In the conflict between the belief in a young-earth creation and evolutionism (whether atheistic or theistic), the evolutionist side often refers to the distance to some light sources as proof of an old earth, even billions of years old. Their argument is that, since it takes millions, or even billions, of years for light to reach the earth from some intergalactic sources, then the universe must be at least that old.
Some creationists have claimed that non-Euclidean geometry removes the necessity that light must take that long to get here. And that may be true. I simply don't have the mathematical knowledge to express an opinion on the matter. Fortunately for me, such knowledge isn't necessary, because biblical creationism doesn't require that system.
Rather, I believe that the book of Genesis already includes sufficient information to provide the answer.
In Genesis 1: 2-5, the Bible tells us that God created light on the first day of the creation week. That is, He created light as a thing in itself, not simply as the derivative effect of distant light sources. Those light sources appear independently as His handiwork on the fourth day. Why is that important? Because it indicates that light was already in transit between the newly-created light source in the distance and its being seen here on earth. In other words, those light sources were not created as the initiators of the light we see, but rather as the sources of continuous resupply of that light. Thus, for example, Adam saw light from the direction of Alpha Centauri for 4.3 years before he saw the first light actually produced by Alpha Centauri. In the same way, we will be seeing light from the direction of Andromeda for an eon before we see the first light produced by that neighboring galaxy.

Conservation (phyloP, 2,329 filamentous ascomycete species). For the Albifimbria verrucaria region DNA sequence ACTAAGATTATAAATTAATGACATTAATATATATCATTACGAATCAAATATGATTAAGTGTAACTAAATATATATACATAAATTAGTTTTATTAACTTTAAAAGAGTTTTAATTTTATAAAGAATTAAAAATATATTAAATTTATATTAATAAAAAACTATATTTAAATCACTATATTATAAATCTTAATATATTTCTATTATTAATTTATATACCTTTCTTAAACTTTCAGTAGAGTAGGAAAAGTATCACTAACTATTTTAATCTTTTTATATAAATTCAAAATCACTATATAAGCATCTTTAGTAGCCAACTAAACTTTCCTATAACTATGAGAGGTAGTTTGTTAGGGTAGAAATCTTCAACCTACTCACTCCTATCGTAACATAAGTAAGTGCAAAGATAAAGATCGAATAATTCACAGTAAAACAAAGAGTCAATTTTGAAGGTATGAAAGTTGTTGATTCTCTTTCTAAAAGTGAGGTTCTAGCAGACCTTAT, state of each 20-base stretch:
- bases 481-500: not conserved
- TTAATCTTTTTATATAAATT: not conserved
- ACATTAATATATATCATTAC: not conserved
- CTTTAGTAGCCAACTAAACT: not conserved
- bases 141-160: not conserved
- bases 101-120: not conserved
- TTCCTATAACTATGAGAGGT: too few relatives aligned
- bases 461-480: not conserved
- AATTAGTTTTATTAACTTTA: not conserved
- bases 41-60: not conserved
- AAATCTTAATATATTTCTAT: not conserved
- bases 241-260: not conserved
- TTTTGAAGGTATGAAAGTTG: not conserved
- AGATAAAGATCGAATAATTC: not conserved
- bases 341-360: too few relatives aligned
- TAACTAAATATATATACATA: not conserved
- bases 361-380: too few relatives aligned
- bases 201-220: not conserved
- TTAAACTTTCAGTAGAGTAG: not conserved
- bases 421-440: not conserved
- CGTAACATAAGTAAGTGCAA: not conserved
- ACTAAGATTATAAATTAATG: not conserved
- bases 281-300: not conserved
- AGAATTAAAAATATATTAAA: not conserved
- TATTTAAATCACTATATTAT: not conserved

So, I suggest that simple logic indicates that the vast stellar distance pose no issue for the belief in the biblical, young-earth creation. The revelation from God of His actions remains sufficient, unchallenged, and unadulterated.
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